The challenge mode is set up to help the player learn and practice many different combos through a trial run. This is very helpful because the walkthrough introduces advanced combos, and you wouldn't even know that these combos existed. The practice mode is very good as well, and you can set the dummy up to block your attacks. I found this to be great practice when learning which attacks can and cannot be followed up, and how much time exactly it takes to follow certain attacks up. The game also has perfect hit detection, and every move from what I noticed lands when it's suppose to.
Unlike many others, I was not happy to see the return of the bonus stages. I never liked bonus stages in fighting games because it ruins the pace for me. I'm glad they can be turned off. The bonus stages are revamped versions of the original car and barrel stages from the original Street Fighter II.
The game has a difficulty setting that can be set anyway you want. The CPU can be very tough, and the harder levels will force you into different strategies. This game is nothing like the Street Fighter from ages ago, this is indeed a new game all around, and if you don't learn your characters strengths and weaknesses, as well as your opponents, only to name a few things, then you are going to lose a lot. The AI is competitive, and it takes skill to win, especially on the harder settings. This is not an SNK game, where tough game play is confused with cheap game play. There's a difference and Super Street Fighter IV is evidence. If you're losing like crazy in this, then step your game up.
The controls follow the traditional six button style, and they can be reconfigured to suit your gaming preference. Plus, they are very fluid and responsive. Pulling off specials and supers are a breeze, and linking combos and juggles can be just as easy with a lot of practice. Although to a novice player it may seem impossible to pull off, but trust me, don't lose patience with it, and eventually you will be holding your own against veteran players. Now, I'm not saying you're going to win though.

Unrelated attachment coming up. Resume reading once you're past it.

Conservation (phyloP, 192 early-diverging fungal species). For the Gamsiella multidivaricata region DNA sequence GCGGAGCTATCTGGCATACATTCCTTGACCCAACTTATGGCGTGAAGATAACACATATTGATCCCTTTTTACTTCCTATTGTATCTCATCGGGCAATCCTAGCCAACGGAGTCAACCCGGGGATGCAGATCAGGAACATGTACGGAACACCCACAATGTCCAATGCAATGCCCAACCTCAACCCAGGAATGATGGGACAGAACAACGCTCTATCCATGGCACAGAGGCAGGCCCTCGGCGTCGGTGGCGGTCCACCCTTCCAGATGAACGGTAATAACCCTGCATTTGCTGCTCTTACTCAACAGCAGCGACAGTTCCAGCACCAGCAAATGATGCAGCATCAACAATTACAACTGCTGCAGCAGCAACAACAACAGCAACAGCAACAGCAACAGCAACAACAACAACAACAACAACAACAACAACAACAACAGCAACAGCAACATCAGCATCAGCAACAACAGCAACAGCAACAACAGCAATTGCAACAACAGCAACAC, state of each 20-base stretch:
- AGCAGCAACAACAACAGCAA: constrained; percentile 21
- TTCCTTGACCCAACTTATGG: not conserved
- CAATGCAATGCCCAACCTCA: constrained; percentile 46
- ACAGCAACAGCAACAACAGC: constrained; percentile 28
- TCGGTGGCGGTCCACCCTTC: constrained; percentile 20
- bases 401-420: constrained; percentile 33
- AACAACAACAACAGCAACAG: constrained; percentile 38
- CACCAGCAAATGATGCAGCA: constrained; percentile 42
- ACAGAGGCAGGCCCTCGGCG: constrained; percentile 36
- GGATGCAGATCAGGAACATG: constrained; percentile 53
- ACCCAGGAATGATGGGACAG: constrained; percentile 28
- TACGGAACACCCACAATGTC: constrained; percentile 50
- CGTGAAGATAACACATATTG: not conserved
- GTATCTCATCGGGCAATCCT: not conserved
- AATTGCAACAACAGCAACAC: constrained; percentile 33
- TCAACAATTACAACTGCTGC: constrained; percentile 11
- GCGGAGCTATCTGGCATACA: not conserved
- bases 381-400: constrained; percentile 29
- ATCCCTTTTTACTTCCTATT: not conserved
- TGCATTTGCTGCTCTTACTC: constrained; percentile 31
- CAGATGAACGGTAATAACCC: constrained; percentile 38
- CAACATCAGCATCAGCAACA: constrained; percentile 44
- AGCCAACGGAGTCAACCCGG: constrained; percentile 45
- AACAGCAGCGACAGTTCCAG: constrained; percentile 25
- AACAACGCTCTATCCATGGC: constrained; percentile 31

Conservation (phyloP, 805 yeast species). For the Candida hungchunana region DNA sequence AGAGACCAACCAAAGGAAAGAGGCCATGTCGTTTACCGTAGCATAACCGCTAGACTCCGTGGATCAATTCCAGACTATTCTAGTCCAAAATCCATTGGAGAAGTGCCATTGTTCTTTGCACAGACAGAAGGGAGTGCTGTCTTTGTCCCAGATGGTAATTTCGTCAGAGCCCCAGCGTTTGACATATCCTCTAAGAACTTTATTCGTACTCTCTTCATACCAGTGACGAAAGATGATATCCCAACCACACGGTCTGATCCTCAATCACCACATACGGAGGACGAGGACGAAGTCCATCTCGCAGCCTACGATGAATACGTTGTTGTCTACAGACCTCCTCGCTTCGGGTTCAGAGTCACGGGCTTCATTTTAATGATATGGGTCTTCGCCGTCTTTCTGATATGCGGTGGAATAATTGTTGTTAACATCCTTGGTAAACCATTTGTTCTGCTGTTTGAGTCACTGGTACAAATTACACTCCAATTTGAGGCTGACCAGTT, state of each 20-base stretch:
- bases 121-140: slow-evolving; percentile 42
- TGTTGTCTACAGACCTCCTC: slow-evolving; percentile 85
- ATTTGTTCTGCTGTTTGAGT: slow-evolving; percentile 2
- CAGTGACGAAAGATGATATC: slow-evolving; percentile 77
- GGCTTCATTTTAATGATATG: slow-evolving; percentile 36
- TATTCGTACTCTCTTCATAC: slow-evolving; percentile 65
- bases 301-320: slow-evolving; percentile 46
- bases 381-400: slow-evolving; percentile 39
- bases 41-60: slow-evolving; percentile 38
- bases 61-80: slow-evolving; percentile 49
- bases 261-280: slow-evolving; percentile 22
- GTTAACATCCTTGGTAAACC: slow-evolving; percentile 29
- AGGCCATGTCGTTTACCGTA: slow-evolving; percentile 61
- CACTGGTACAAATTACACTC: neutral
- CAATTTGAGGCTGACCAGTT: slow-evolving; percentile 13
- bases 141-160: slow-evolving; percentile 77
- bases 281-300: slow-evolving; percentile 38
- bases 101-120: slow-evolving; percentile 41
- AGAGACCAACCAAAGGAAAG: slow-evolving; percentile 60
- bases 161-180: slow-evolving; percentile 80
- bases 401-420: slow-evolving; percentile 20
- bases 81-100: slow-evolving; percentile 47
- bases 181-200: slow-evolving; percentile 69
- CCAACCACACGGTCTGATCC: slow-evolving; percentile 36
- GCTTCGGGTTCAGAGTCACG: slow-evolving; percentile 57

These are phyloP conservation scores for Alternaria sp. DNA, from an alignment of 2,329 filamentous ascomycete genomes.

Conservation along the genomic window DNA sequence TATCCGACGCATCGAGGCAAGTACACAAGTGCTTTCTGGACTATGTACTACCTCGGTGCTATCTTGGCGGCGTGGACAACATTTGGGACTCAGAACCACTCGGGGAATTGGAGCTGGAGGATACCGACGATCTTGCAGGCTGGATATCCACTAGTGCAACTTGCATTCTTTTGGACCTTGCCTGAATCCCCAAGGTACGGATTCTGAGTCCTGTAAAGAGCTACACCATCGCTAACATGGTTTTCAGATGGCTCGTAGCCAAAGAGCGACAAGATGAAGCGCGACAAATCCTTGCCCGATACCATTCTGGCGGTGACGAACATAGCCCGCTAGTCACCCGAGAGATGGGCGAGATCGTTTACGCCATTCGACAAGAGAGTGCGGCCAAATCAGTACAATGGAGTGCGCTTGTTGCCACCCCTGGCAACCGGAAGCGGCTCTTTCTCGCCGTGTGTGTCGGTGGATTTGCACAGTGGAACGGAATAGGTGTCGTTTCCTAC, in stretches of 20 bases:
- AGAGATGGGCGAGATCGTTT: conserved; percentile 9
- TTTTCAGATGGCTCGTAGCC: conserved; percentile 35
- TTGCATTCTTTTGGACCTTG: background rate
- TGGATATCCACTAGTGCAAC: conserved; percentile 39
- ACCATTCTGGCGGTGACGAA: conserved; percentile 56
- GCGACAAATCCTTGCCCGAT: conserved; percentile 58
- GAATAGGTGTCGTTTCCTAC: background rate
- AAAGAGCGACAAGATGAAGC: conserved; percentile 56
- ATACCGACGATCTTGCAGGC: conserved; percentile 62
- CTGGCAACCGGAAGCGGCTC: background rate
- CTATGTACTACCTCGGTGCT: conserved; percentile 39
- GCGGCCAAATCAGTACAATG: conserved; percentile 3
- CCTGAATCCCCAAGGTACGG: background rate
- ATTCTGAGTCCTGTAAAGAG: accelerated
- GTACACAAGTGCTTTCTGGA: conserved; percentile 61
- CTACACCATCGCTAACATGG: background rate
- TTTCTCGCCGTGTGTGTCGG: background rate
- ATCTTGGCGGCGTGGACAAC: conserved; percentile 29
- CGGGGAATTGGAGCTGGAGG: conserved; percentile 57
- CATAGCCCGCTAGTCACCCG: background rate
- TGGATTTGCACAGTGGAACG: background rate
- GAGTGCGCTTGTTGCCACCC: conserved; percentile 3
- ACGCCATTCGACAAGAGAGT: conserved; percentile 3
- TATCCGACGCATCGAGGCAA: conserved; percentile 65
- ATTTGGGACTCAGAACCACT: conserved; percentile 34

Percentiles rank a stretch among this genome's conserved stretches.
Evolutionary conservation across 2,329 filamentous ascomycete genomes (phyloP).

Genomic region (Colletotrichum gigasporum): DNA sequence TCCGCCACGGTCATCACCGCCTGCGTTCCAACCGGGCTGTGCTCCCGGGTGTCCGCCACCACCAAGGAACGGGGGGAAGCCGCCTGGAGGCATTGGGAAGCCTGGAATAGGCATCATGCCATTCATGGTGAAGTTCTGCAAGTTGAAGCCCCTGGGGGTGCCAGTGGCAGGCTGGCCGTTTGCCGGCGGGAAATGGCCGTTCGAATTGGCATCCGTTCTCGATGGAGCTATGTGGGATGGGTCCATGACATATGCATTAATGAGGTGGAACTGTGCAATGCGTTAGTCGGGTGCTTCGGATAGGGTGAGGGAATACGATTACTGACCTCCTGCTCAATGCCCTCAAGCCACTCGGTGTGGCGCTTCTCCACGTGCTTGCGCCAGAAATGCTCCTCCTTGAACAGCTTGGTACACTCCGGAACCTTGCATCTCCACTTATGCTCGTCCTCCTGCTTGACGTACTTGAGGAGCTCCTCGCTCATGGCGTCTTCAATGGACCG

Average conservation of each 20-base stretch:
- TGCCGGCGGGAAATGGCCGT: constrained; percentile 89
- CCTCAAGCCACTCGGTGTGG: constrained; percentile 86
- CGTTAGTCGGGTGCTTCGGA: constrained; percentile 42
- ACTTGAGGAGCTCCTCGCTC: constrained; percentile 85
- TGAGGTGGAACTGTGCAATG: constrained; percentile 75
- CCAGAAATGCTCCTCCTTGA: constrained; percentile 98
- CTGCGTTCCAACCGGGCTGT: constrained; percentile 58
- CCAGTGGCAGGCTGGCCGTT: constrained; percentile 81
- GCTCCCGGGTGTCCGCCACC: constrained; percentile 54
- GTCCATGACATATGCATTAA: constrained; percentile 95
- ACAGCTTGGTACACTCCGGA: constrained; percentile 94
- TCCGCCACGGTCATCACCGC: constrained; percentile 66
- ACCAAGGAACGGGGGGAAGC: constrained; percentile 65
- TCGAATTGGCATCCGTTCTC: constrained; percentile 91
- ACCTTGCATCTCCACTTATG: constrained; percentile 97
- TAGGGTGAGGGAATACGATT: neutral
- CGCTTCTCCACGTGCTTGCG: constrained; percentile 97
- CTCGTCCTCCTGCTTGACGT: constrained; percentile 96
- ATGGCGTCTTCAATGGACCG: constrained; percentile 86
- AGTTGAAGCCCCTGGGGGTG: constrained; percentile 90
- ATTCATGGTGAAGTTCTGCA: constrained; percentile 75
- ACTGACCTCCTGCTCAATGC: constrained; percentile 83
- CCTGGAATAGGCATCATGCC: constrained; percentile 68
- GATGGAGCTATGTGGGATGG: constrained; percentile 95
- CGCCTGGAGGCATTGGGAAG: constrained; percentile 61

The move functions follow the Street Fighter mythos, with the quarter circle, charge back, and 360 motions. The EX specials are performed by pressing two buttons at once, in combination with the directional pad motion. While supers and ultras require the double motions. It's all stuff you should already know if you been playing for years. Focus attacks are performed by holding the medium punch and kick buttons. Overall, I have no issues with the controls at all.
The visuals are among the strongest points in the game. The character designs appear to be hand drawn in a manga style, with some really great detail to them and diversity. The females are indeed bursting with sex appeal, from the cheeky Cammy to the exotic Juri. The facial designs have quite a bit of detail and realistic movements. The animation has a life like feel to it, and there are small, yet incredible details that can go so easily unnoticed. There is a great water like fluidity when the characters perform their moves, and little things like jabs and gut shots just have a life like feel to them. The camera work is also amazing during the Ultra move animations, with fantastic zoom-ins capturing the facial expressions when a character has been decimated by a jaw shattering blow. Ryu and Adon's finishers come to mind when I think about some cool looking, bone crushing finales. The visuals continue to excel with the light show put on by the special moves. For example, when fireballs are blocked they don't simply disappear, instead, they burst into smaller particles or flashes that look really nice. Every thing about Super Street Fighter IV was done in style.